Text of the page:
10.3.2022: Alex’s Summer Trip to Germany (Part 4)
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I traveled all over Germany this summer and this is the tail-end of my travels. From Trier, I took two trains that were cram packed to Cologne. Right as I exited the main train station, the Kölner Dom, the second tallest church in Europe, was towering over me. It really is breathtaking. I spent a whole week in Cologne with two one-day trips, one to Bonn and the other to Düsseldorf. I went to Bonn because it was the capital of West Berlin and I wanted to see all the fancy government buildings. I loved going to the Hetjens ceramic museum in Düsseldorf. I wish I could say I enjoyed Cologne, but it was actually my least favorite city. It was dirty, especially in comparison to the other cities I had been around the last four and a half weeks. The public policy nerd in me constantly was complaining about how poorly the urban planning was in the city, which caused there to be a general lack of public transit infrastructure. I was also constantly subjected to street harassment, which did not happen to me in other cities. However, I still enjoyed my time.
Some of the best food I had while in Germany was in Cologne. The breakfast was always top-notch no matter what cafe I went to. German breakfast is not that different from American breakfast, but it is so much better. Bread is an essential part of the meal, and it is nothing like American bread. It is always freshly baked in the morning and comes in hundreds of varieties. My favorite is dark rye bread. Typically, breakfast includes butter or tomato-vegetable spread for vegans, ham or salami, and cheese. A soft-boiled egg is also common to see on a breakfast plate. It also may come with sliced tomato and cucumber. I like to take the ingredients listed and make a sandwich out of them. It’s different from the sweet breakfast foods many people eat in the US, like sweetened cereals, doughnuts or in my case oatmeal. And of course, Nutella is an essential part of the breakfast.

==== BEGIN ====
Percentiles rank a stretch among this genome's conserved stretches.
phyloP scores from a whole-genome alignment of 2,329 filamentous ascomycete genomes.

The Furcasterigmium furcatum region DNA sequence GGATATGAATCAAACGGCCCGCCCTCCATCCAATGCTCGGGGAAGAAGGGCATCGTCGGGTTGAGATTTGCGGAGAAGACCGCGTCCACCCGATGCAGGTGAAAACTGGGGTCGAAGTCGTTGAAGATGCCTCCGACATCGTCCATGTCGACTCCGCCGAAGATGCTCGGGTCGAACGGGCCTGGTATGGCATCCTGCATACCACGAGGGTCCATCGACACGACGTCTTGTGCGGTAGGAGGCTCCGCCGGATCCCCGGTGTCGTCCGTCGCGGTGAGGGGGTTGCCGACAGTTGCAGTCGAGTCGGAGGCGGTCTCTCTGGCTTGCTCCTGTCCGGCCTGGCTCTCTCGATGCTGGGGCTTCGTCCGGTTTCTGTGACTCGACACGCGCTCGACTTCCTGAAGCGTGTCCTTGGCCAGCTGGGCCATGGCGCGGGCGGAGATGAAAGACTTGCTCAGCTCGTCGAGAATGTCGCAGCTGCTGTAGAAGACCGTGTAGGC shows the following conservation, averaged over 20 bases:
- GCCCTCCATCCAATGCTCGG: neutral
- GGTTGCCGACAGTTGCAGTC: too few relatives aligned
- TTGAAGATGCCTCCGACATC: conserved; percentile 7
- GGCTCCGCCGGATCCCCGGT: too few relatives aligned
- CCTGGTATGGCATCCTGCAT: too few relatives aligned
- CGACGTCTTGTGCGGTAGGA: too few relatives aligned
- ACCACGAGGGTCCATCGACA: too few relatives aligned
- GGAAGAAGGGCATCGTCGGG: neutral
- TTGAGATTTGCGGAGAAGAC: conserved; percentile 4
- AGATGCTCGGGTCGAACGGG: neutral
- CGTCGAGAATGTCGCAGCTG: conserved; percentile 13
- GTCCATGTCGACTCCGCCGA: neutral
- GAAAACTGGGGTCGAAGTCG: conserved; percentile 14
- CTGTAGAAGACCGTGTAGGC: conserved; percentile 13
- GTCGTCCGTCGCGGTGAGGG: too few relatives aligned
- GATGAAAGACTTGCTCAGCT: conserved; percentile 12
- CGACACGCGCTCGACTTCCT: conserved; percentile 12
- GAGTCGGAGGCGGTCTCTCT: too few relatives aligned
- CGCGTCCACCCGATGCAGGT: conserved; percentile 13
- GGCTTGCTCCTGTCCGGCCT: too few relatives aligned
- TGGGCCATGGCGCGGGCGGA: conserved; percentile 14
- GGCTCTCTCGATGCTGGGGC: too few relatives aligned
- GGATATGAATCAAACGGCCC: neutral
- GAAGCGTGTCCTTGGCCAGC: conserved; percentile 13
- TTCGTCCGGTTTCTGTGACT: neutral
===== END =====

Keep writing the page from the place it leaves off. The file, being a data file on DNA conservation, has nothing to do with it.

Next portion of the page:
Cologne’s architecture was also incredibly cool. There is no real unified style, and neighboring buildings often do not look similar. It definitely adds to the uniqueness of Cologne. The botanical garden was huge and well-maintained. Cologne is along the Rhein river, so many evenings were spent walking along the river with some vegan gelato. My favorite tourist activity was going to the Farina Perfume Museum. I am not a perfume person, but it was recommended to me. I learned a lot and smelled so many fragrances. I had been to so many art and culture museums, so it was a nice change.
My day trips to Bonn and Düsseldorf were very nice. Both of the cities left positive impressions on me, especially Düsseldorf. Bonn is kind of what you would expect from a city that has been a governmental city for decades. There are random government buildings everywhere and the architecture is old and detailed. I was always shocked at how beautiful just normal apartment buildings look. Even in the gloomy weather that I experienced while there, the beauty shone through. I excitedly visited the Haribo store because Bonn is the birthplace of Haribo, and I have done multiple presentations on Haribo throughout my schooling. The store was packed with tourists, and many children. I bought a bunch of different types of Haribo, including my favorite: the sour gummy bears.
I loved Düsseldorf, but I don’t really know why. It just had such a nice vibe. I stumbled upon a market in the middle of the old part of town, called Markt am Carlplatz. There were vendors with food from all over the world. This is pretty common in city centers, but this one was permanent. It reminds me almost of a permanent farmers market. It created such a comfortable atmosphere. I walked 10 miles around the city. Whenever I visited a city, I really tried to find the residential parts to see what living there was like. I would see if there were a lot of grocery stores or kiosks, how many restaurants were around, and most importantly the closeness to public transit stops.
After my week in Cologne, I went to Koblenz. It is famous for the “Deutsches Eck” which means German Corner and is where the River Mosel joins the River Rhein. It is very much a tourist spot, but not in an annoying way. It is incredibly beautiful. I walked along the rivers a lot as I did in Cologne. It was very peaceful and quiet in the evenings. After the hustle and bustle of Cologne, it was a wonderful change of pace. I mostly spent my couple of days there wandering around the city center looking at the beautiful buildings and relaxing.
I spent my last two days in Mainz, a small city near Frankfurt, with a family friend before I had to fly back to the USA. It was really interesting staying with family and hearing about the typical home life and family dynamics in German. I learned a lot in the two days I was there. The term that will stick in my mind forever is “Aufklärung”. I knew the term only as the Enlightenment Period, but it has a double meaning. It also means the time in your life when you learn sex education. Having funny learning moments like that made me so excited to continue learning German. Overall, I loved my trip and had so much fun. I am so very grateful to everyone, especially the Jacobson Family, who has helped me finally visit Germany because it truly was a wonderful trip that I will never forget.